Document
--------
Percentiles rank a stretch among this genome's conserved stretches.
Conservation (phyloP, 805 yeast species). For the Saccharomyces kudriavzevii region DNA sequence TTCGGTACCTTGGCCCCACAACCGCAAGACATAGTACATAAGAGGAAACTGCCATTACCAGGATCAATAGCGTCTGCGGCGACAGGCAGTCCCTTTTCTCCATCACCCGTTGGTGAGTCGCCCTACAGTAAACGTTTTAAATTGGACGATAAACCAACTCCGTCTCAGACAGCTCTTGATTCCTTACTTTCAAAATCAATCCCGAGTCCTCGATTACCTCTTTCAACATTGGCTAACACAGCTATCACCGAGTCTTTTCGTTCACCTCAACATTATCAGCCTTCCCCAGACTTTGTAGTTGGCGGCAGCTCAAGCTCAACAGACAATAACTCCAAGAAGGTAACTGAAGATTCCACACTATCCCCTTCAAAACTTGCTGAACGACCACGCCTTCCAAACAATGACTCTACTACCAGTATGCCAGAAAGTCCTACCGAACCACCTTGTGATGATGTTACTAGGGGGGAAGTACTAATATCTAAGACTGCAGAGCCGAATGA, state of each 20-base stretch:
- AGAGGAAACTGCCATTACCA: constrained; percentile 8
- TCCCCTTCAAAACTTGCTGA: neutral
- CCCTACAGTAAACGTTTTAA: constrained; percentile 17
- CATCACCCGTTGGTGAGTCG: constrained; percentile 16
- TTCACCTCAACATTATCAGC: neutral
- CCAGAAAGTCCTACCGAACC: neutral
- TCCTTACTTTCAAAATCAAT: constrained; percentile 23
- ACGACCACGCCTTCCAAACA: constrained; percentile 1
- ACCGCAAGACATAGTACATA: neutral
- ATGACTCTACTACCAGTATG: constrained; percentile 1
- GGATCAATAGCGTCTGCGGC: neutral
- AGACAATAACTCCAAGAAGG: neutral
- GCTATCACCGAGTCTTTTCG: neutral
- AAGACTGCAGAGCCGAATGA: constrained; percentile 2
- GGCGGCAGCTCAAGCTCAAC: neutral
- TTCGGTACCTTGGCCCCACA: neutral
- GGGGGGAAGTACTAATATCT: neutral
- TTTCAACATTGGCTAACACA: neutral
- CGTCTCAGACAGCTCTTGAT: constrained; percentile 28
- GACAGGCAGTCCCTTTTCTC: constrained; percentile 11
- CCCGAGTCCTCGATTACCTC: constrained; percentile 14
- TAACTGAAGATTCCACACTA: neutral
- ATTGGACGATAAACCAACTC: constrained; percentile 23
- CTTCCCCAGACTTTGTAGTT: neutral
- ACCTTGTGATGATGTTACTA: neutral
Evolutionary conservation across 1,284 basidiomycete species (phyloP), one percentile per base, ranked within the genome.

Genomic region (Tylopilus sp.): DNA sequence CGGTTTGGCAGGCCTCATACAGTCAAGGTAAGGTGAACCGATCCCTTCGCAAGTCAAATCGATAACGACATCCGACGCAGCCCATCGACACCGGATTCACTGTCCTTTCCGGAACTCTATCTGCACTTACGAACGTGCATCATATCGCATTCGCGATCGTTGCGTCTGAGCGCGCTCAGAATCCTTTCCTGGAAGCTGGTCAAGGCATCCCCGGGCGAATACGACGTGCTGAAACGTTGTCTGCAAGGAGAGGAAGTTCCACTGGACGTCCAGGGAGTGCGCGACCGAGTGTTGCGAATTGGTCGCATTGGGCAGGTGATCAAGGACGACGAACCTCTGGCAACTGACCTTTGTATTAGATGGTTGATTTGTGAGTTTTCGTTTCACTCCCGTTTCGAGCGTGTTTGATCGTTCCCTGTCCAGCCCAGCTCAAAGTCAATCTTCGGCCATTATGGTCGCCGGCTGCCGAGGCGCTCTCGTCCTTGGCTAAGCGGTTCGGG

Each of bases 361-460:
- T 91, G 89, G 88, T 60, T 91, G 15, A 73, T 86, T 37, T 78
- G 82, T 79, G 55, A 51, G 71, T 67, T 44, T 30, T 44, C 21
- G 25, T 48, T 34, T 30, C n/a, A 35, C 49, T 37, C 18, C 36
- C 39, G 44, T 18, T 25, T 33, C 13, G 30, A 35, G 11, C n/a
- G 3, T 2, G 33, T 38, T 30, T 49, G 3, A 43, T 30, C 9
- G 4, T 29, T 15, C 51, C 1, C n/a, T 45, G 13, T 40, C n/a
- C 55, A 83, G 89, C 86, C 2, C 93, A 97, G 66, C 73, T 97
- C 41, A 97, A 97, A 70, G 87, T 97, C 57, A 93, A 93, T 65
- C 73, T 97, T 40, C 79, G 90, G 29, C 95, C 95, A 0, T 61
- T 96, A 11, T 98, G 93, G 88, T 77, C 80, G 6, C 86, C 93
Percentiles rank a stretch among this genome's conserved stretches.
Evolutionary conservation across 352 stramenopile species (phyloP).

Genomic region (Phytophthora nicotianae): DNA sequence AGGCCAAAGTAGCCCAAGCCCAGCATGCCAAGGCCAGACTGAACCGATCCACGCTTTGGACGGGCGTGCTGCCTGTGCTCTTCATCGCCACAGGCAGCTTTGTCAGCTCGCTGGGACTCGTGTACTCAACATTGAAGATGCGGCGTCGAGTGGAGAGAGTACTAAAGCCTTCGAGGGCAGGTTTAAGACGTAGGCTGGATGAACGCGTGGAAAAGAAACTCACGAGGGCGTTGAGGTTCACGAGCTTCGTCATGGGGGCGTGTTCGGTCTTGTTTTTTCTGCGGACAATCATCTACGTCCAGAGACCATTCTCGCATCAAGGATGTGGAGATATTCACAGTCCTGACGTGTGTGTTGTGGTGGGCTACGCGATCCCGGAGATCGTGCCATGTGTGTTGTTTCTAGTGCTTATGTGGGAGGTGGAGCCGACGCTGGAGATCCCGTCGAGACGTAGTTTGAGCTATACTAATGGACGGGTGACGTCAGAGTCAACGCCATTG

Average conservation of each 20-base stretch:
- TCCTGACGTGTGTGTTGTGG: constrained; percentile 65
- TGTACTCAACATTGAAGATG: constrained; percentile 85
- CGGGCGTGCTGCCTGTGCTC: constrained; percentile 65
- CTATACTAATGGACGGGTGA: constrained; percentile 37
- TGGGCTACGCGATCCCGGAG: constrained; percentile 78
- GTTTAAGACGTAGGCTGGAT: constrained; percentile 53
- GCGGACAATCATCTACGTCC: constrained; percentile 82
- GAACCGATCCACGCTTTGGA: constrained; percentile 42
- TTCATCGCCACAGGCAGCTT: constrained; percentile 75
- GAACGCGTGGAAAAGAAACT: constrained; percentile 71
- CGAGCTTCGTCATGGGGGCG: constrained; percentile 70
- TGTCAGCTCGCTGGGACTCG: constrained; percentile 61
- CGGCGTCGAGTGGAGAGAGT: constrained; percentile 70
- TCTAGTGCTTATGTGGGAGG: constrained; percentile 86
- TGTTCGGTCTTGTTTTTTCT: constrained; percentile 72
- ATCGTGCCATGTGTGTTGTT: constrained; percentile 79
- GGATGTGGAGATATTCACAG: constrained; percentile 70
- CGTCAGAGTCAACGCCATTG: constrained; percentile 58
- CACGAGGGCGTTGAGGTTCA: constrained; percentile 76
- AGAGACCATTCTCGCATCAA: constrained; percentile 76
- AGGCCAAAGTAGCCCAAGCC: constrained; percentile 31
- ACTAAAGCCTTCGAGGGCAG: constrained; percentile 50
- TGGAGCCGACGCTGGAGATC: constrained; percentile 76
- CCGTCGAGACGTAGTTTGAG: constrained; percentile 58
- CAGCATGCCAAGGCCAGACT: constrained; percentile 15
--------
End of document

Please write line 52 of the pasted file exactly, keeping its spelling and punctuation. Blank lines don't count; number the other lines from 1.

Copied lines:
- GAACCGATCCACGCTTTGGA: constrained; percentile 42